Augustin Hadelich is a master of detail - in sound, intonation, gradations of volume, articulation, vibrato... So what is it like when he teaches a master class?Violinist
Violinists from all over the Los Angeles area flocked to the Colburn School on Oct. 20 to find out, when Hadelich gave a master class sponsored by the Los Angeles Chamber Orchestra (LACO), with whom he was playing the Mendelssohn Violin Concerto later that week.
In fact, organizers had to move the master class a larger hall when the venue couldn't accommodate the many people who signed up to attend, and even the larger Zipper Hall was at near-capacity with a crowd that included university professors, Suzuki teachers, college students and young students (I was sitting next to a five-year-old violin student!)
For a little background, Hadelich was born in Italy of German descent and is now an American citizen, making his home in Hartford, Conn. He joined the faculty of Yale School of Music in 2021, and to the delight of those in the Suzuki community, in 2022 he made the reference recordings for Suzuki Violin Books 4, 5 and 6. His many other recordings include some of the most central and challenging works ever written for violin, including all 24 Paganini Caprices and the entire J.S. Bach's Six Sonatas and Partitas for Solo Violin.
The master class began with a performance of the first movement from Brahms' Violin Concerto in D Major by Qiaorong Ma, a student at the University of Southern California, with pianist Yu-Ting Peng. Ma played with intense energy and good posture, also showing that she could hold the moment nicely when the music calls for that.
She did have some intonation issues and that was the focus of Hadelich's first comments.
"You are playing the way it resonates with your instrument, and you need to adjust to the piano," Hadelich said. When you are the soloist, intonation always needs to be heard relative to the piano or orchestra. The important thing is to center the main notes of the harmony, he said. You can get away with a leading tone being a little sharp, but notes that are the roots of the chords must really match.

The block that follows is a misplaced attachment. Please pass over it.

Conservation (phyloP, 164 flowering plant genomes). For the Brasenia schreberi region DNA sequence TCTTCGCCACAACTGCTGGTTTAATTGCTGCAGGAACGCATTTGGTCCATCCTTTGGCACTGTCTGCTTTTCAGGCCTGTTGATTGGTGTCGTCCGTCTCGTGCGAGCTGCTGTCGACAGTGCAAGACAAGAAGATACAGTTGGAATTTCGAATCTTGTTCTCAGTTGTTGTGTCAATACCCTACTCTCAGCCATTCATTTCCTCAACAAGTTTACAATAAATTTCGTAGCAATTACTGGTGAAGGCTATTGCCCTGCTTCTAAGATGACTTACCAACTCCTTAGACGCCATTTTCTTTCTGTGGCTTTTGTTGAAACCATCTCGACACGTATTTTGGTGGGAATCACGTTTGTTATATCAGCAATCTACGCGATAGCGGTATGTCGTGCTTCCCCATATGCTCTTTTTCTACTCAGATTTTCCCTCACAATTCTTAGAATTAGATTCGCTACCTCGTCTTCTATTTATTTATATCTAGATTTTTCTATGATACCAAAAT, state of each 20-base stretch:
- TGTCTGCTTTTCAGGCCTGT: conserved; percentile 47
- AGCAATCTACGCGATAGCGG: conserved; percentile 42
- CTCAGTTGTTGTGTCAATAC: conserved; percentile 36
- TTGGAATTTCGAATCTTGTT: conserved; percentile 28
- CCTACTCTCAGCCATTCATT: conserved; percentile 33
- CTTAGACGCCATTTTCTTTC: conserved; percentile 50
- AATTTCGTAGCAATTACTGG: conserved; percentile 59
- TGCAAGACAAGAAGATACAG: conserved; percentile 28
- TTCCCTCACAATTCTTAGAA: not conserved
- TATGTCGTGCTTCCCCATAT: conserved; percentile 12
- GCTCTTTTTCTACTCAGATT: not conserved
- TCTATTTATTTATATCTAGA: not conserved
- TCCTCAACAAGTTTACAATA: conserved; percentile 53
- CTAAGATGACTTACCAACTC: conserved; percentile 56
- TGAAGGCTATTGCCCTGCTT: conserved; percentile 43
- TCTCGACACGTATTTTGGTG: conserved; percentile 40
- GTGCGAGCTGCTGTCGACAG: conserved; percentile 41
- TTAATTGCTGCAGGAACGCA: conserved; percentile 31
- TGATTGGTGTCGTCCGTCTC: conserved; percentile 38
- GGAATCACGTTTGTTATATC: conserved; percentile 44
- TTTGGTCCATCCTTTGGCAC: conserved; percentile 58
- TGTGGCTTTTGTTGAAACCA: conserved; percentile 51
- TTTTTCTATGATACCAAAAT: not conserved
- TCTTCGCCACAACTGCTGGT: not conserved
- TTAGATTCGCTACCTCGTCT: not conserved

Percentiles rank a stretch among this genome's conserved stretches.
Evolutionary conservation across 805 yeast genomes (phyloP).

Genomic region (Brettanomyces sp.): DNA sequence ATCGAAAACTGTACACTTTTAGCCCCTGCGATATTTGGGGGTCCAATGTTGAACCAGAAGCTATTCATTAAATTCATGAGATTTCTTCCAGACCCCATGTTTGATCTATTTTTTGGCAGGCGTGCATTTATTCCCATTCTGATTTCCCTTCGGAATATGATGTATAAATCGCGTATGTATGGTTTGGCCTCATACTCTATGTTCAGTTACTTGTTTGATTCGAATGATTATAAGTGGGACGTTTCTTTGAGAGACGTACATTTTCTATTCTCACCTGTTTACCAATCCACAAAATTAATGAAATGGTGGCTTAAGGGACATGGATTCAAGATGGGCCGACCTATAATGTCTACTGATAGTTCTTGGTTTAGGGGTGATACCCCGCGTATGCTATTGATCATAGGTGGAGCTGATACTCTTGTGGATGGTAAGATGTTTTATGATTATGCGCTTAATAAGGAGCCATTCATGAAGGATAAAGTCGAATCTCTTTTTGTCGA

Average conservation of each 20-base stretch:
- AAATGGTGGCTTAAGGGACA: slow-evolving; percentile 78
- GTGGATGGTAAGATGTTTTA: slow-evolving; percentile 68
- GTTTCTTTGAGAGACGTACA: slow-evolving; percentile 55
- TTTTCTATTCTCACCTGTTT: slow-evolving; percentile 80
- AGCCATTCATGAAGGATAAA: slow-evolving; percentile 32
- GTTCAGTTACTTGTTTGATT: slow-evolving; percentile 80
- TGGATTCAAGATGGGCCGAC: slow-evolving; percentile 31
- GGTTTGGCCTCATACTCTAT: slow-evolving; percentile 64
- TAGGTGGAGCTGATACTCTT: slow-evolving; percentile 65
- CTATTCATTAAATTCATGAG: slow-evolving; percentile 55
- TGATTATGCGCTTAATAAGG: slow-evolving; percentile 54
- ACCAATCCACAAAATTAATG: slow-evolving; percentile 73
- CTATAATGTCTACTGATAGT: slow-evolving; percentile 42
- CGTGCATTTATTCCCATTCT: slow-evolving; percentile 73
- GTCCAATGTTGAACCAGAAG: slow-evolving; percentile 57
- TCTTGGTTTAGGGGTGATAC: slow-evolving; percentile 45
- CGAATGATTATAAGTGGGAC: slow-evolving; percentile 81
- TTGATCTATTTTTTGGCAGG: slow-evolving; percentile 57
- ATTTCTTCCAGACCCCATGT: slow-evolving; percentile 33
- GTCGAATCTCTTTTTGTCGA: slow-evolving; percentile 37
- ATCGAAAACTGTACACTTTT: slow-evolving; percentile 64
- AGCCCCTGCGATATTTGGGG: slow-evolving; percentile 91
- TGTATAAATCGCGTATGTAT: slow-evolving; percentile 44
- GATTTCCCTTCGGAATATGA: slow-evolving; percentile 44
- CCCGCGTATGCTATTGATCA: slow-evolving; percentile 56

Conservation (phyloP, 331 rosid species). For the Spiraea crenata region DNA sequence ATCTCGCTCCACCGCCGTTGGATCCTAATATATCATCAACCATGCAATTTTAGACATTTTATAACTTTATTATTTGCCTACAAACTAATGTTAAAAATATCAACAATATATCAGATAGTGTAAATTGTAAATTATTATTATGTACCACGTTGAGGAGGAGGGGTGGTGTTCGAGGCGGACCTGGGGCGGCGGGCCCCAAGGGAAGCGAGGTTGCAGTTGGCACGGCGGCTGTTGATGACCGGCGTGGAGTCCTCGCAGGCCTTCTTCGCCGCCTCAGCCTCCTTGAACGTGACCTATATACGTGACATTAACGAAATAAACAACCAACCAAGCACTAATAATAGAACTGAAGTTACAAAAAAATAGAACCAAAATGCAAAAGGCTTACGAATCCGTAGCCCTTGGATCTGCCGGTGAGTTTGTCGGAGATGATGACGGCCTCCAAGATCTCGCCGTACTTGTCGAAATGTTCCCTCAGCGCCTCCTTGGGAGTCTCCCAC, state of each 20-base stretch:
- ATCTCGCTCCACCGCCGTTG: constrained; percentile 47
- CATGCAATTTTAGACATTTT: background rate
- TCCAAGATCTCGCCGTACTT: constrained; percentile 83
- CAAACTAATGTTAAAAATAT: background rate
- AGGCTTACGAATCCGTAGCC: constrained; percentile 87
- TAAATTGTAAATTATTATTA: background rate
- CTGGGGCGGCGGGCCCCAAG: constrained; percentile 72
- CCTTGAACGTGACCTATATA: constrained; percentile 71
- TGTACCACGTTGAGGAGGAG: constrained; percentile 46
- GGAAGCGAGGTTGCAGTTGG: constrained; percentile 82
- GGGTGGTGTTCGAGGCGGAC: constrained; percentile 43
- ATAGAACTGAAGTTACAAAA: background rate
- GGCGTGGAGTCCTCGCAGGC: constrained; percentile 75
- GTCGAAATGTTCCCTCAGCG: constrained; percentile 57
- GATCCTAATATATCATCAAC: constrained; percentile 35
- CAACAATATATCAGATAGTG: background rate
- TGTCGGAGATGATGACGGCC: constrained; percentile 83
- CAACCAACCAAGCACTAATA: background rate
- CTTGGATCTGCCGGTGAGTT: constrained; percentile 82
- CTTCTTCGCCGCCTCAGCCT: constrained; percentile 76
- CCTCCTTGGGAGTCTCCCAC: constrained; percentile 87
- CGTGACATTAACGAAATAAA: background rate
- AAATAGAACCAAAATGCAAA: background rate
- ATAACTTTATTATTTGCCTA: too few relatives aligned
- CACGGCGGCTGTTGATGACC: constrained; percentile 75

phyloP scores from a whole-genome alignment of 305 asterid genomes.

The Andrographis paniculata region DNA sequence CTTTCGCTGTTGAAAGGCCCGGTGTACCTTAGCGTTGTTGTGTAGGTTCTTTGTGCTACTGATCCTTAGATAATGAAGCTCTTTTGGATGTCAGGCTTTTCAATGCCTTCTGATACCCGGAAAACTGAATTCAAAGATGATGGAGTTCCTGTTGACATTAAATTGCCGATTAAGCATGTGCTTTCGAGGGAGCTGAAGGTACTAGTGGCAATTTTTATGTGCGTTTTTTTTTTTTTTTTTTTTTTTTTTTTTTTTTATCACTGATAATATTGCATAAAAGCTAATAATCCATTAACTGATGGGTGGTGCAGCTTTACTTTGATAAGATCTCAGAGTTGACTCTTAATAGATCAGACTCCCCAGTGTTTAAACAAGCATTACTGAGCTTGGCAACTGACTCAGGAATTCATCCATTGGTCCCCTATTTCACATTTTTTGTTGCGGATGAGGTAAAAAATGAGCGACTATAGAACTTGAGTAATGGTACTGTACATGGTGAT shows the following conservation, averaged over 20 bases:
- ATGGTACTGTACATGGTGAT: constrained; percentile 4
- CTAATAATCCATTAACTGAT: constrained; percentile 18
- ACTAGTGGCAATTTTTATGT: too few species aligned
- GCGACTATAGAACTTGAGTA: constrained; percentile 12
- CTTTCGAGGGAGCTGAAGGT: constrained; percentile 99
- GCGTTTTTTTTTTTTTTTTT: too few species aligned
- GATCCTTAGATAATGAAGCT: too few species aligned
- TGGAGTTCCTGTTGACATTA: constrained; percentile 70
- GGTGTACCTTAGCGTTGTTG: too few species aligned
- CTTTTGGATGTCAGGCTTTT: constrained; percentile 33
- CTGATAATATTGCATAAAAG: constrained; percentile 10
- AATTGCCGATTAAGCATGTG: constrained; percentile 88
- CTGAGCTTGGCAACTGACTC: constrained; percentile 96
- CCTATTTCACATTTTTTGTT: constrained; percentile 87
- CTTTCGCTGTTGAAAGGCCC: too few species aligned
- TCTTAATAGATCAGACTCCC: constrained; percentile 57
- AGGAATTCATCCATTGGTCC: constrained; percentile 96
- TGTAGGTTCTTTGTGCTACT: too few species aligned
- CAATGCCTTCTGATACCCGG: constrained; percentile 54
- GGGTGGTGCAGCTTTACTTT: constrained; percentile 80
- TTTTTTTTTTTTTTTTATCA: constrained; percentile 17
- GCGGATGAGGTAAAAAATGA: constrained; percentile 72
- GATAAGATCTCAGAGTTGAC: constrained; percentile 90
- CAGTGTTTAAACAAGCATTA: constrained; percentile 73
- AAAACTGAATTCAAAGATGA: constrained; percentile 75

Ma said that when she gets nervous, it sometimes affects her intonation.
"Part of the trick," Hadelich said, "is if you are able to realize what is happening and adjust in the moment." It's important to keep the pitch from creeping up - getting more and more sharp. "Don't stay on a note if it is not matching," he said.
"I thought the opening had the right kind of energy," Hadelich said of her introduction. The beginning of the Brahms concerto features a series of downward runs where Brahms creates an acceleration that is inherent in the written rhythms. First, quarter notes turn to eighths, to triplets. In the next run, triplets turn to to sixteenths. "It's not so much a rhythmic exercise as a direction," Hadelich said. It goes in the direction of speeding up, but "I'd love to be a little less aware of the changes," he said. For example, he didn't want to hear exactly when triplet changes to 16th.